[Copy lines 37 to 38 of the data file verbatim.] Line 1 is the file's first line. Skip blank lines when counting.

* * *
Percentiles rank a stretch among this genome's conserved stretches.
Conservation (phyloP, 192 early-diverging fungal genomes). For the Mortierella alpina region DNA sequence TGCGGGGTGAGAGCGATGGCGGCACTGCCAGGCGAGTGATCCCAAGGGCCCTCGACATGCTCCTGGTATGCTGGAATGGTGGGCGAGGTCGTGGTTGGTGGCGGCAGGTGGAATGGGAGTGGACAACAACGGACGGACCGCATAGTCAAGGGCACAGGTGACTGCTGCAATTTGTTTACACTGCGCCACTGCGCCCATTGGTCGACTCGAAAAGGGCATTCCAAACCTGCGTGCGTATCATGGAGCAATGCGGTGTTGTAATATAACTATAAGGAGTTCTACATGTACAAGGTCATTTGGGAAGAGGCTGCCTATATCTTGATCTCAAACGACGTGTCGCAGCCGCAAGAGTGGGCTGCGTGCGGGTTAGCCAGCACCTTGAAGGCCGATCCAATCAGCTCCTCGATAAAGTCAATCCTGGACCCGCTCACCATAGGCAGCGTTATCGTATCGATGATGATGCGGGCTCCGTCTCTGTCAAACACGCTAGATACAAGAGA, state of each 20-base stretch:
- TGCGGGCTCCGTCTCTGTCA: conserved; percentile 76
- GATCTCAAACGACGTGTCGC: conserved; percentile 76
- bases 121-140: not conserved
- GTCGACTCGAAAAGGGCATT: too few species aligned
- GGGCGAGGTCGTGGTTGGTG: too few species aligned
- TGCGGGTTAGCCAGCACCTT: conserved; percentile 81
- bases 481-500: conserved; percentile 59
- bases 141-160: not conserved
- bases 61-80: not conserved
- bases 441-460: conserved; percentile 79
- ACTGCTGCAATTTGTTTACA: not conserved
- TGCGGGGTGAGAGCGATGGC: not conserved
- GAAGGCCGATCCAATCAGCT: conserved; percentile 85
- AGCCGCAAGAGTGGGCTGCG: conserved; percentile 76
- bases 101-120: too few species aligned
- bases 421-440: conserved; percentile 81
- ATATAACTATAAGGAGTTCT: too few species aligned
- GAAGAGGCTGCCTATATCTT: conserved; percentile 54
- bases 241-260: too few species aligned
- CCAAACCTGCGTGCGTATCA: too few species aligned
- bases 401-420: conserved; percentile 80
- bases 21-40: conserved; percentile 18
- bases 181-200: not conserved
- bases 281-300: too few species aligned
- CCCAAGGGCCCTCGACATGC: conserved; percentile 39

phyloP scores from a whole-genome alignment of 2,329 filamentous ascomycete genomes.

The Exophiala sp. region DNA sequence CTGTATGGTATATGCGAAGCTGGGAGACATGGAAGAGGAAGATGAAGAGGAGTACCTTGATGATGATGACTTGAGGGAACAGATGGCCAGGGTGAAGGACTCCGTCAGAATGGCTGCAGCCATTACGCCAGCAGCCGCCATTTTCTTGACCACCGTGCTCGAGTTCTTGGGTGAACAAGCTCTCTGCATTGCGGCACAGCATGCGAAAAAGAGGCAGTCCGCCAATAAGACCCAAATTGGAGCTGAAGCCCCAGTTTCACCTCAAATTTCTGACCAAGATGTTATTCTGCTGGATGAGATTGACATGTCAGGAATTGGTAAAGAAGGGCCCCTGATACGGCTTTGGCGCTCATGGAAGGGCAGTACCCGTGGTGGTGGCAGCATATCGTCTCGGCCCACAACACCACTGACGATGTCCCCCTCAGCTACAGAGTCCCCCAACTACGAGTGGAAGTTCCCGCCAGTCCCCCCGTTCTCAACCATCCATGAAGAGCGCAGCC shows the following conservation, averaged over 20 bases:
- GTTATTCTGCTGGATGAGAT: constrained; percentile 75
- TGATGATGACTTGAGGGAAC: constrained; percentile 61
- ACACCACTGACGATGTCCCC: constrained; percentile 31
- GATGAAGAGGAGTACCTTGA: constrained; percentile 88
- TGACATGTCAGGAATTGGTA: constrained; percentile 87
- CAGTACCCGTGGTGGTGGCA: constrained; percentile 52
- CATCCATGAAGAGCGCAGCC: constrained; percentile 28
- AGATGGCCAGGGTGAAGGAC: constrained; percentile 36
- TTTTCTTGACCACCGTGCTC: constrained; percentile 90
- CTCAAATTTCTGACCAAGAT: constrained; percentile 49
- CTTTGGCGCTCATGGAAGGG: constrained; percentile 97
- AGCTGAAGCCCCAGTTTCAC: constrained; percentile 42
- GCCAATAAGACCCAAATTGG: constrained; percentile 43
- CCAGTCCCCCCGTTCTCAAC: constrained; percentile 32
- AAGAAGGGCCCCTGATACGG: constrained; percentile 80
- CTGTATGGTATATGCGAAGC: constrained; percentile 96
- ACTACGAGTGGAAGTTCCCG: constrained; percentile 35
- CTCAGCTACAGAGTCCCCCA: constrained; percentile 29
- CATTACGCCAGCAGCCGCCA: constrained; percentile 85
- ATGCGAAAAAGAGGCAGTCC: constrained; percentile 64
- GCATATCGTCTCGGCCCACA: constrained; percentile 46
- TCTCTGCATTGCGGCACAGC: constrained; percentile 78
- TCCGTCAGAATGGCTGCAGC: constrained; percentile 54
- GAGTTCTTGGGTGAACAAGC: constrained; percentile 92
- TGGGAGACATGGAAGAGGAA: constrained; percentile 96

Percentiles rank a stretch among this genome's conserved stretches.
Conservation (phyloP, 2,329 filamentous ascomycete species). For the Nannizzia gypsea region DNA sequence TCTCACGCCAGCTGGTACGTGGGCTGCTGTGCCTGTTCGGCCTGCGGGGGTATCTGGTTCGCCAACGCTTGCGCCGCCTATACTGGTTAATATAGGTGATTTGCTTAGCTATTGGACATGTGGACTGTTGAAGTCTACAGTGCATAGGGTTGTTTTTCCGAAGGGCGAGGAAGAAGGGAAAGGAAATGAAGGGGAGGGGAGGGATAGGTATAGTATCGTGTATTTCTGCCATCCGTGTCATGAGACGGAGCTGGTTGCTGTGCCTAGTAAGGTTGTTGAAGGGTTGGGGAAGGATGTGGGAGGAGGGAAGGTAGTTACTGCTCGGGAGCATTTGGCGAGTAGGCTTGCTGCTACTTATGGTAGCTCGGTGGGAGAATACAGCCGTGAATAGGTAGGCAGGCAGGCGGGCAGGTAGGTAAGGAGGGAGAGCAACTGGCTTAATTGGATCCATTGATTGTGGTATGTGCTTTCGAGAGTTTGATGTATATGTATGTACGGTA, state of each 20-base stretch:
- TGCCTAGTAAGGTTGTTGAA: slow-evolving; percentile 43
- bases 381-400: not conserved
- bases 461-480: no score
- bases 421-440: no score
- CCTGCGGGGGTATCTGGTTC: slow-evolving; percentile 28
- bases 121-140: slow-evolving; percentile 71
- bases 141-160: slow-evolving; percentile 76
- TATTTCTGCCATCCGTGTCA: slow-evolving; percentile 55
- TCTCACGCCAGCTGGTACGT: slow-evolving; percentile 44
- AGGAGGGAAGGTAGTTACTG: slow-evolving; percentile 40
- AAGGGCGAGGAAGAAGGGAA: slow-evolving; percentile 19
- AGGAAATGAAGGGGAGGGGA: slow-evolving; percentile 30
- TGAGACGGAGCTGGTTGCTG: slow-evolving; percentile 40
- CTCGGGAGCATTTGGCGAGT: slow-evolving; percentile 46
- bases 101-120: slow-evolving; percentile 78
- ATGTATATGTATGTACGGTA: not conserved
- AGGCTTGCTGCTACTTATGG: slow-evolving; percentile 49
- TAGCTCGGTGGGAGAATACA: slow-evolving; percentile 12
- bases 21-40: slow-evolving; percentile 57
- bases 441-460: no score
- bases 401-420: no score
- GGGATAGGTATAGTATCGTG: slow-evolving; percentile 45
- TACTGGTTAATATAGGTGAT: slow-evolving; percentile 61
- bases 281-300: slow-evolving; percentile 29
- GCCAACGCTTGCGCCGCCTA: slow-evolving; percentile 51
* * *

- AGATGGCCAGGGTGAAGGAC: constrained; percentile 36
- TTTTCTTGACCACCGTGCTC: constrained; percentile 90